This is the second article in a series about a recent paper our team submitted to the SEI arguing that technical debt should be defined from what we called “The Stakeholder Perspective.” As we discussed in the introduction, there are many different perspectives from which quality can be evaluated. Ward Cunningham proposed the most commonly referenced definition of technical debt which takes a very developer-oriented view on intrinsic factors influencing quality. While this perspective is indeed valid, it tells only part of the story. The story on quality has major interdependencies and managing any piece of it in isolation creates challenges. Technology environments behave similar to biological ecosystems with each layer having dependencies on the others. A big enough gap in any one area can cause the entire system to crumble. Therefore, we believe that managing gaps in quality (i.e. technical debt) should be centralized and undertaken as a collaborative effort between key stakeholders.
Leveling the Playing Field
The price an organization pays for deferring the implementation of a feature often has the same principal and interest structure as a code base in need of refactoring. The same considerations must be evaluated when deciding how to prioritize these two gaps. Therefore, Cunningham’s definition only tells part of the story that stakeholders need to consider.
Since business people are a key audience for communications about issues related to technical debt, the current definition needs to be expanded upon. Business partners do not generally differentiate between the costs associated with missing features and those associated with code needing to be refactored. The following four components describe the impact of technical debt and provide the basis for comparison .
Principal – given a particular type of technical debt, the estimated cost of eliminating that debt
Interest probability – the probability that a particular type of technical debt will in fact have visible consequences
Interest amount – the added cost of performing maintenance on the part of the system that contains technical debt
Expected interest – the interest probability multiplied by the interest amount which gives a risk adjusted interest cost
Technical debt redefined
We propose the following revised definition of technical debt in pursuit of better alignment with the stakeholder perspective:
“Technical debt is any gap in the technology infrastructure which has a measurable impact on quality and an organization’s ability to achieve strategic objectives.”
This definition establishes a quality-based criterion and will provide a more level playing field for prioritizing gaps in the technology environment. For example, the implications of deferring new features could be compared side-by-side to the benefits of a refactoring initiative using the principal and expected interest of each course of action. The interest amount also needs to be expanded to include the financial impact of risks to which the debt exposes the organization.
Evaluating alternate strategies
Defining the metaphor broadly also levels the playing field for alternative strategies during greenfield development. When any of the Triple Constraints are altered, project teams must collaborate with business partners to evaluate alternatives. A common approach is to step through and evaluate the following three options for each system requirement:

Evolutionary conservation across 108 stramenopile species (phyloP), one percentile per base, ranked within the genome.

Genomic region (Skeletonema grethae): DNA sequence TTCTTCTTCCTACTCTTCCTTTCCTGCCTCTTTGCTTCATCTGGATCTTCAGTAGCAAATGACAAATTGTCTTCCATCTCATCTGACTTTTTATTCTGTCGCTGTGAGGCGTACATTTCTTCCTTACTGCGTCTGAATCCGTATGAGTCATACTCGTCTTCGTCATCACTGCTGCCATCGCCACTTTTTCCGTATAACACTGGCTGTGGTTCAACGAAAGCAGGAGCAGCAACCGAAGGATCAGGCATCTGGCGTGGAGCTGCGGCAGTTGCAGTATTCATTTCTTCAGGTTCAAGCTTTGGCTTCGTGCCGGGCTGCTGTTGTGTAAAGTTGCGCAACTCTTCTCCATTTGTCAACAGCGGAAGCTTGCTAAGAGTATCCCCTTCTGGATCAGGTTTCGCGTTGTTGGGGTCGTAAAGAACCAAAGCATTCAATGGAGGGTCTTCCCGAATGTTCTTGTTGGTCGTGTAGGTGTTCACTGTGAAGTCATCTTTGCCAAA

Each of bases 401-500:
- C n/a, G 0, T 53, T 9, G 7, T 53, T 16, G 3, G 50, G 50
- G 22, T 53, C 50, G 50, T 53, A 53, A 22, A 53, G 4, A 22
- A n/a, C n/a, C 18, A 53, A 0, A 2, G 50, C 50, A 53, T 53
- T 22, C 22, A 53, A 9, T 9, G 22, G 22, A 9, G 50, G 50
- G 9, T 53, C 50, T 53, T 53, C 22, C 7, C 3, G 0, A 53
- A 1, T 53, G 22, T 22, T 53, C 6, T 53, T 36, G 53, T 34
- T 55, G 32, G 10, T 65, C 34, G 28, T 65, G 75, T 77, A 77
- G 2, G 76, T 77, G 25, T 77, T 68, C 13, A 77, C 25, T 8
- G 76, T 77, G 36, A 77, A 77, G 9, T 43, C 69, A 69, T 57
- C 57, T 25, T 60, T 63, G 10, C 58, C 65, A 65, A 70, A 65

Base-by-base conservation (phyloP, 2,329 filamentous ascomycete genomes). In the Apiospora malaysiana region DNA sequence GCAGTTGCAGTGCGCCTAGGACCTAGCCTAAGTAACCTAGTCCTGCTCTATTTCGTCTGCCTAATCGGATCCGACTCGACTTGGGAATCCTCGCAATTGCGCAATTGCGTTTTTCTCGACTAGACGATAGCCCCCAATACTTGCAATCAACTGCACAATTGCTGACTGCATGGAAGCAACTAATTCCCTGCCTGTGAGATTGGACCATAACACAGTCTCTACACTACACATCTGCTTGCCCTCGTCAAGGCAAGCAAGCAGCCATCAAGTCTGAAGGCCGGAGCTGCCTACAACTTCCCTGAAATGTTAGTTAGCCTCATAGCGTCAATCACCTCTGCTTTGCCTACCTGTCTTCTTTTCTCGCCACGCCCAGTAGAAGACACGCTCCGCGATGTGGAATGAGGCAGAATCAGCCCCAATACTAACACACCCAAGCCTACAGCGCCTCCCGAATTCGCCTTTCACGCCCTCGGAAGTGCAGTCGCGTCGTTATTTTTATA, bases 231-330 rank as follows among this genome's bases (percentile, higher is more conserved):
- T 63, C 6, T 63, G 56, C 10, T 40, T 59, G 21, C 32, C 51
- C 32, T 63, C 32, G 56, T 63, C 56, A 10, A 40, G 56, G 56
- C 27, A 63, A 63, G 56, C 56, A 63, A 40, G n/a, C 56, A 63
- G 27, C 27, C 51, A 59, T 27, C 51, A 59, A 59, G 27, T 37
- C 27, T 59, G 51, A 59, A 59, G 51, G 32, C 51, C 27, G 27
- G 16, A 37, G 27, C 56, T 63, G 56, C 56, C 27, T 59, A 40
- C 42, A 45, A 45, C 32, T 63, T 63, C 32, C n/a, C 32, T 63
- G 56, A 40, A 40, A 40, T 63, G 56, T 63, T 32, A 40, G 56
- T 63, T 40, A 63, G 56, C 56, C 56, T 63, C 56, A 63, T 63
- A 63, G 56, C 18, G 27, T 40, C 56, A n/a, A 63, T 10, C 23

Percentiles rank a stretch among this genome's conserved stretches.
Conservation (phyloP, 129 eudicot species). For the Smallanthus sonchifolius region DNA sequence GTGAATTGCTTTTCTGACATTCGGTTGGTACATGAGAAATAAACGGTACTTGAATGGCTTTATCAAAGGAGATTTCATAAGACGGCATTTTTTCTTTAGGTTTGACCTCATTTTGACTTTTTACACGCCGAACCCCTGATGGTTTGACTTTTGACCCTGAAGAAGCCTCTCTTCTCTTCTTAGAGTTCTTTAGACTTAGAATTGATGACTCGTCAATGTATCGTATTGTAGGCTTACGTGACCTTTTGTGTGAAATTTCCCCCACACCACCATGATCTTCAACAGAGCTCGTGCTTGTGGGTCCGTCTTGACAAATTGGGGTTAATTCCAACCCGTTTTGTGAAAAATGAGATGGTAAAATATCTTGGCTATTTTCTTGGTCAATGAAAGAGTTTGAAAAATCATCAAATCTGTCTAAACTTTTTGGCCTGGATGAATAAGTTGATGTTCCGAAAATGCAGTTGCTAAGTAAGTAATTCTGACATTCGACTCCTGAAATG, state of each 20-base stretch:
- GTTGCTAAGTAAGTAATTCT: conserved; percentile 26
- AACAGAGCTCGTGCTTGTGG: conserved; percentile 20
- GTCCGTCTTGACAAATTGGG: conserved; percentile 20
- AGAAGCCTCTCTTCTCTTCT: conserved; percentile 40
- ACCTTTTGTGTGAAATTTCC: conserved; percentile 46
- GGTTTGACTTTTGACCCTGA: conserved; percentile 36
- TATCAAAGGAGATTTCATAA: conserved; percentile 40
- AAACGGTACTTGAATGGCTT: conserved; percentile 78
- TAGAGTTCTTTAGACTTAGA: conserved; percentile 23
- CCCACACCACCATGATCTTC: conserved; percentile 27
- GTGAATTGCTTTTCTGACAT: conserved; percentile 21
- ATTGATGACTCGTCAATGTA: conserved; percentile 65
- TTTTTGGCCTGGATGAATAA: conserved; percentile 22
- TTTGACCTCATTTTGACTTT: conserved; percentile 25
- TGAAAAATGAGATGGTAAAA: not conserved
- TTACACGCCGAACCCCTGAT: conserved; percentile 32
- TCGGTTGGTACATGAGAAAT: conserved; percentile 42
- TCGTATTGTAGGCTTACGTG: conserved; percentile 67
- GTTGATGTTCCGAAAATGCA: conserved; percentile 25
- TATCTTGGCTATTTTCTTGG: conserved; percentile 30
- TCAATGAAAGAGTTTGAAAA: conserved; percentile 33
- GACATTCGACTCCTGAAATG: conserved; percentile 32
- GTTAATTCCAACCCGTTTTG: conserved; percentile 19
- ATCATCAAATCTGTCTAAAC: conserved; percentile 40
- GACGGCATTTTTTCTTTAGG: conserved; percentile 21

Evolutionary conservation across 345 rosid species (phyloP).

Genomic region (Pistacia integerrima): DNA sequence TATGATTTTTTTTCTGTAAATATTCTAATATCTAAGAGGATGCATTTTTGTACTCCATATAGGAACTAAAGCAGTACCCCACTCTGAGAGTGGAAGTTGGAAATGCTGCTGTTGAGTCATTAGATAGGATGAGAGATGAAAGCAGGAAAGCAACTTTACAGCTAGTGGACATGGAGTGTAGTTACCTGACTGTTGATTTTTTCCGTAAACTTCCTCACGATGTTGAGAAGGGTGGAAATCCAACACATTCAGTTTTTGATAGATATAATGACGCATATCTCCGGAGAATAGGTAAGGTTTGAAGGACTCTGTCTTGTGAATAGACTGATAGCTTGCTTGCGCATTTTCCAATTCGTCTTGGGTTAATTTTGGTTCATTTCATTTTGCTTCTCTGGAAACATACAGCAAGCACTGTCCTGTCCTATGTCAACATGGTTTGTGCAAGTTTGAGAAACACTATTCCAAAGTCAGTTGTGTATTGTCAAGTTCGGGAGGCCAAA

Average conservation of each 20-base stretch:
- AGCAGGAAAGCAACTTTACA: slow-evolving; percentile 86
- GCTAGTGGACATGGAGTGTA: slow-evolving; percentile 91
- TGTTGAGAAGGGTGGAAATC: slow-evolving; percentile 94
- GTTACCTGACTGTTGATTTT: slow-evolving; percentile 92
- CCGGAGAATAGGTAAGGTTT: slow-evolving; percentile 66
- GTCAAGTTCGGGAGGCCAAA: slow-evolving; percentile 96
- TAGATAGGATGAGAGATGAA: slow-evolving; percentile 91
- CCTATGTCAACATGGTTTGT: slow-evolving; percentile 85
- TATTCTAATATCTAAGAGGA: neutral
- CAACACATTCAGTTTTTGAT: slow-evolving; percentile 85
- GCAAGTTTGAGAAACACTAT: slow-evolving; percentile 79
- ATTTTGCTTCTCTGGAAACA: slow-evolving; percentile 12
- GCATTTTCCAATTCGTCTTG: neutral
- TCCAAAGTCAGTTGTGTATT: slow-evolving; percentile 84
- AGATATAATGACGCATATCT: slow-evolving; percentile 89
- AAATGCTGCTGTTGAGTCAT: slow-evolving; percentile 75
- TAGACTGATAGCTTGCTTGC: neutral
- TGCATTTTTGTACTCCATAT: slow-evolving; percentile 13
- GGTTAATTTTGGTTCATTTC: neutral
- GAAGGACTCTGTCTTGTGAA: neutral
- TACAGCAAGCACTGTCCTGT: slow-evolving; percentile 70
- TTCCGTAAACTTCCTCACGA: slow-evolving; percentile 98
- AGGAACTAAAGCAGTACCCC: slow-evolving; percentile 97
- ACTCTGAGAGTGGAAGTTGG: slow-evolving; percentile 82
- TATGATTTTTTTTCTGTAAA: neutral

1. Do it right – no debt
2. Do it quick – take shortcuts and assume debt
3. Do it later – defer functionality and assume debt
It becomes difficult to identify the best strategy without expressing the cost of each option in similar terms. Objective analysis requires an estimate of the immediate and ongoing cost of all options. However, Option 3 falls outside of the current scope of technical debt even though the metaphor still makes sense. When features are postponed, the desired solution is essentially being “borrowed” upon similar to when design shortcuts are taken. The main difference between doing it quick and doing it later is which part of the organization borrows and pays interest. If the development team borrows by taking shortcuts, they pay the bulk of the interest. When features are deferred, end users make most of the interest payments. Either way the organization must service the accrued debt. Therefore, from the stakeholder perspective it makes sense to manage these debts consistently.
The Technology Ecosystem
Areas of the technology infrastructure are interrelated to form a structure similar to a biological ecosystem. Each area of the ecosystem has inherent dependencies on the others. Examples of these areas are represented as the slices in Figure 3 that give the triangle its depth. Gaps in one area almost always impact the others.
For example, weakness in the control environment often results in data quality issues. Poor platform suitability often results in a suboptimal user experience. Insufficient documentation impacts engineering practices. A big enough gap in any one area can cause the entire ecosystem to crumble. As such, no gap should be managed in isolation. Consider some examples of gaps that do not qualify as technical debt but can pose risk to the broader ecosystem.
One of the biggest risks of deferred or partially implemented features relate to data quality. A source of this risk comes from users “cramming” data from missing attributes in unintended places. This can occur when they do not have the data elements or functionality they need to do their job efficiently. Consider the example of an entity that is missing the ability to be deactivated or deleted. To differentiate between active and inactive records, users sometimes concatenate strings such as “(Inactive)” to the name field. This behavior has a denormalizing effect on the database and will impact downstream processes.